Typically working with a small team you will often be interacting directly with the end customer, this is so critical in being able to understand their problem and relate to what it is they are struggling with. It’s all too often that the message gets lost from a sales person dealing with a customer to relate that true problem and the importance of it back down through product and engineering. Asking the custom questions you know are going to bring out additional details is huge in being able to save time and in the end money.

The Good


Entrepreneurs move the world forward. Knowing that you’re making a difference in people’s lives is extremely motivating and the primary reason why founders start companies. When you’re a small team working on solving a specific problem, your impact per team member is astonishingly high. Everyone in the organization can see their impact manifest before their eyes in the daily work that’s done.


When you build something from nothing, you are empowered to do even more. Creating a business is rewarding and intellectually stimulating. Building a startup

allows you to develop a great sense of pride in what you do. It also becomes easier to do things out of your comfort zone. You’re more willing to try (and fail). The freedom to learn from your failures and build your own destiny is exciting!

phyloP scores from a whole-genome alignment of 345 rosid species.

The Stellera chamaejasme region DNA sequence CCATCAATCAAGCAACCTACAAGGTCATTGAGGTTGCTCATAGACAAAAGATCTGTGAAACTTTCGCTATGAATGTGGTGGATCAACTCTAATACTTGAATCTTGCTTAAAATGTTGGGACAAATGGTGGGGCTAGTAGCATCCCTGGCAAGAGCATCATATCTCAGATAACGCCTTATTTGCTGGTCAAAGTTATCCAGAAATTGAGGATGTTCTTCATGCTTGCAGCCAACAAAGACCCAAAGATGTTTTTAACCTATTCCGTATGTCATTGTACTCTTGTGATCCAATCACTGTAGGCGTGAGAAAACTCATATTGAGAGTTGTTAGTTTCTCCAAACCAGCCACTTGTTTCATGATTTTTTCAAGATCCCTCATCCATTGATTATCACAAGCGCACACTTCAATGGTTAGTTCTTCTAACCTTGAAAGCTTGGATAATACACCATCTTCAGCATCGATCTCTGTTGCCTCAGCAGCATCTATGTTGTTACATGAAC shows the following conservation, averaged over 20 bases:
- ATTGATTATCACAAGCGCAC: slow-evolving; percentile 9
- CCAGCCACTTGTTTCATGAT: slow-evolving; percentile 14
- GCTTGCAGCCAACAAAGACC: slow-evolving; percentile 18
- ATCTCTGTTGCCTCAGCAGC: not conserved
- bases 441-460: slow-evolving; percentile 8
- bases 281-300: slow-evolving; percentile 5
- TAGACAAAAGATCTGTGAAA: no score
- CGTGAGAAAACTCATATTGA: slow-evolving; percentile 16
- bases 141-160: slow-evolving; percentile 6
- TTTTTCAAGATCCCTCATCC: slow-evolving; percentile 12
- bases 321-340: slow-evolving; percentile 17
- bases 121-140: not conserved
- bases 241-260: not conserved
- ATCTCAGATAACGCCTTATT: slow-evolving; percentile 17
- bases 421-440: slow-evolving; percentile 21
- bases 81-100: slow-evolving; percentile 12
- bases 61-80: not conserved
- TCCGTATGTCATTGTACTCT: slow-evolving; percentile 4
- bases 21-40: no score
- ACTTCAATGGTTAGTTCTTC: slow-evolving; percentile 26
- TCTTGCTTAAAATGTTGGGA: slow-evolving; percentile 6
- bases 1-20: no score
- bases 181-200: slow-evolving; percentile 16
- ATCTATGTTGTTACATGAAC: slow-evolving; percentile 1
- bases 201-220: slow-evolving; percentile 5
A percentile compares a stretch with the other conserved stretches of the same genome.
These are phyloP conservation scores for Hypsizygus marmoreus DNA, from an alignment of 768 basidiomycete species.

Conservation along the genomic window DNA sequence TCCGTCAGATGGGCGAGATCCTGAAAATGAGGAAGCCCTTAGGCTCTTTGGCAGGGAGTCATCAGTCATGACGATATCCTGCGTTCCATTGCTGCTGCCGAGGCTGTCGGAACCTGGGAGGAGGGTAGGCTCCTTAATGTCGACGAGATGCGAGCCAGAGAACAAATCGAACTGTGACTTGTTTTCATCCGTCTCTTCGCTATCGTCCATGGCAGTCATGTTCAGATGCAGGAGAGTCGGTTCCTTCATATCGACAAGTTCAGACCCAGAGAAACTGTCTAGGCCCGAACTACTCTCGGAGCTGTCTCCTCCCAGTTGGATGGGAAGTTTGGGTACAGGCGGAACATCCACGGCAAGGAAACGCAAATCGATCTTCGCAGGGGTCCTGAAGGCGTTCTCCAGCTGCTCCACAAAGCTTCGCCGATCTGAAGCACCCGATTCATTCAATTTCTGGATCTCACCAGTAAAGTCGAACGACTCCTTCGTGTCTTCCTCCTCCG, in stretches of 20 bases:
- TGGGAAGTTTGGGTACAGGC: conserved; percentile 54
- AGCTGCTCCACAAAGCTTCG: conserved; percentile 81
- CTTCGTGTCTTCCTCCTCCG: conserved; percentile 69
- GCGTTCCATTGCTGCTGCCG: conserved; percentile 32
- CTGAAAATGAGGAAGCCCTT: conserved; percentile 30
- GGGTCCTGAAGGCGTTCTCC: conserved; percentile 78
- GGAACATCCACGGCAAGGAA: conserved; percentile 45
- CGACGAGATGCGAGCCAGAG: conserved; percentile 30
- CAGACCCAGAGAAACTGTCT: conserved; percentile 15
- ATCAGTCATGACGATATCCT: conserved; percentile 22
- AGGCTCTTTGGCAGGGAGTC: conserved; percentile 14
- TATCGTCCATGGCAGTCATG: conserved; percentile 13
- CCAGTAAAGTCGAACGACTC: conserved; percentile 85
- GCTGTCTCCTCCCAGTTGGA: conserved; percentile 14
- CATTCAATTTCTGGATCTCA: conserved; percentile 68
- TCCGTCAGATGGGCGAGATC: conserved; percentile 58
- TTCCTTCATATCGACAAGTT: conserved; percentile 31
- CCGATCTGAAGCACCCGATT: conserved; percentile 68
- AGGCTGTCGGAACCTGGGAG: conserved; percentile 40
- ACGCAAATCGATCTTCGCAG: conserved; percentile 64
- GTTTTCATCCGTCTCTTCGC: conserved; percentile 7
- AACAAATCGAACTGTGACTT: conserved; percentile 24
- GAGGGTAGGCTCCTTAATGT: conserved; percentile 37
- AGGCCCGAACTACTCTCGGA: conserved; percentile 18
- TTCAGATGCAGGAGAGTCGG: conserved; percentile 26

Experience of a lifetime

In a startup, there is no typical day, and time is your greatest asset. You have to think on your feet and learn as you go. You meet people from all over the world who share a similar passion, interest and excitement for your industry and the challenges you’re trying to solve. Every day is an opportunity to learn, grow and change the world. It’s an incredibly rewarding experience.

Profit from Passion

Your best work comes from doing something that inspires you. When you have passion for what you do, you tend to not only be better at it, but you’ll work harder on it too. It’s amazing what we can create when we do what we love, and if we stick with it, there can be a financial reward as well.